The yen strengthened in Asian trade Wednesday after the Bank of Japan announced an open-ended easing programme and adopted a new inflation target, in line with market expectations.
In Tokyo deals the greenback bought 88.46 yen, against 88.68 yen in New York late on Tuesday, while the euro fetched 117.75 yen from 118.14 yen.
The single currency eased to $1.3311 from $1.3321.
The BoJ on Tuesday said it would adopt a two percent inflation goal demanded by the country's new government in a bid to beat the deflation that has haunted the world's third-largest economy for years.
It also unveiled an unlimited asset-purchase scheme -- similar to the US Federal Reserve's quantitative easing -- to start next year as part of a plan to achieve that goal, widely seen as bowing to pressure from Tokyo.
However, dealers were largely underwhelmed, with some analysts criticising the inflation target's vague timeline and saying 13 trillion yen in planned monthly asset purchases was unlikely to save the limp economy.
The announcement brought an end to the yen's recent fall against the dollar and euro, which began in November when Shinzo Abe said ahead of a general election he eventually won that he would press for more aggressive BoJ easing.
The bank last month expanded its now 101 trillion yen asset-purchase programme (APP), its third major policy move since September after similar measures from its US and European counterparts.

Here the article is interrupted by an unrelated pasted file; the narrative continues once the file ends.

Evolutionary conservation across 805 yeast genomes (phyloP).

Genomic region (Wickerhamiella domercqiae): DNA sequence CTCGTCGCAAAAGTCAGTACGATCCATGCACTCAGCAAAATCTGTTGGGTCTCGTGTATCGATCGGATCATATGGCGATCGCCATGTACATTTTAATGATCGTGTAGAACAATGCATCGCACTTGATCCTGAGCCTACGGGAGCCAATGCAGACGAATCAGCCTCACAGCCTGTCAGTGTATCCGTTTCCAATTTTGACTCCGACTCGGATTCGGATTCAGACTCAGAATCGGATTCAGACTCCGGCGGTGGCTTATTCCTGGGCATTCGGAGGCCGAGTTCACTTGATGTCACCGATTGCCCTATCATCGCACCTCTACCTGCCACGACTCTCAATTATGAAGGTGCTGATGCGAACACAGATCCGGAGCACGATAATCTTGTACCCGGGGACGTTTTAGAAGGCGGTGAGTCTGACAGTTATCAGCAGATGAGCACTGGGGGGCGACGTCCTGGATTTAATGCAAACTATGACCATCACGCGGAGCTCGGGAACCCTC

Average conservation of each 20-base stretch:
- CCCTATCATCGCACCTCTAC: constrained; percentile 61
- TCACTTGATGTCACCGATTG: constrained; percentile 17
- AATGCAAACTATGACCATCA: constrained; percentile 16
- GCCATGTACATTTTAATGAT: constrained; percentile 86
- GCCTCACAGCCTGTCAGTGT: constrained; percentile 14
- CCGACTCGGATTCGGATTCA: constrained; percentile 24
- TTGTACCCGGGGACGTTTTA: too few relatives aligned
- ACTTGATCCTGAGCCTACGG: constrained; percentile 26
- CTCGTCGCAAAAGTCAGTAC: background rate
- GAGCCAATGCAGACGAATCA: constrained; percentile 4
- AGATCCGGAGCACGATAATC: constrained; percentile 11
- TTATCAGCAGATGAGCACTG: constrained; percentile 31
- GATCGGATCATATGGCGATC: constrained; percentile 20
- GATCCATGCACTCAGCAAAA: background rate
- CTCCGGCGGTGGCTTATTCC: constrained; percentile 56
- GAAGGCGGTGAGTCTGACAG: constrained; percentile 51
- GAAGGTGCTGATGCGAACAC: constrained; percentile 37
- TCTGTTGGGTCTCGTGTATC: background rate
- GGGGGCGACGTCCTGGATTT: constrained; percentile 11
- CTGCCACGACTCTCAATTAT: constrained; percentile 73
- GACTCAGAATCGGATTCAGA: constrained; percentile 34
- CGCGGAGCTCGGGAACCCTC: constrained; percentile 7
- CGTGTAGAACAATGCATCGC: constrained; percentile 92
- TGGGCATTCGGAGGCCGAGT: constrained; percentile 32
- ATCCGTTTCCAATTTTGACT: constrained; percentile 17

Abe has since moved to bring BoJ policies into line with his new government's plan for big spending and aggressive monetary policy to stoke growth, which Germany's top central banker on Monday derided as "disturbing" meddling in BoJ matters.
The hawkish premier on Tuesday described the independent central bank's policies, outlined in a rare BoJ-government statement, as "epoch making".
However, London-based Capital Economics said that "calling a policy 'bold' does not necessarily make it so".
"Tuesday's policy overhaul by the Bank of Japan disappointed the markets -- and rightly so," it said in a note.
It is "debatable whether the new 'open-ended' easing will result in any more asset purchases than would have happened anyway under the current policy of steadily increasing the ceiling on the APP".
The euro, meanwhile, has won a measure of support after a German survey showed investor sentiment in Europe's biggest economy had hit the highest levels since the start of the eurozone debt crisis in 2010.
The dollar was mostly stronger against other Asia-Pacific currencies, rising to Sg$1.2282 from Sg$1.2270 on Tuesday, to 9,660 Indonesian rupiah from 9,655 rupiah, and to 53.73 Indian rupees from 53.54 rupees.
The greenback also rose to 1,065.82 South Korean won from 1,063.20 won, to 29.77 Thai baht from 29.75 baht, and to Tw$29.01 from Tw$28.99, while it was flat at 40.62 Philippine pesos.
The Australian dollar weakened to $1.0538 from $1.0550, while China's yuan fetched 14.22 yen from 14.34 yen.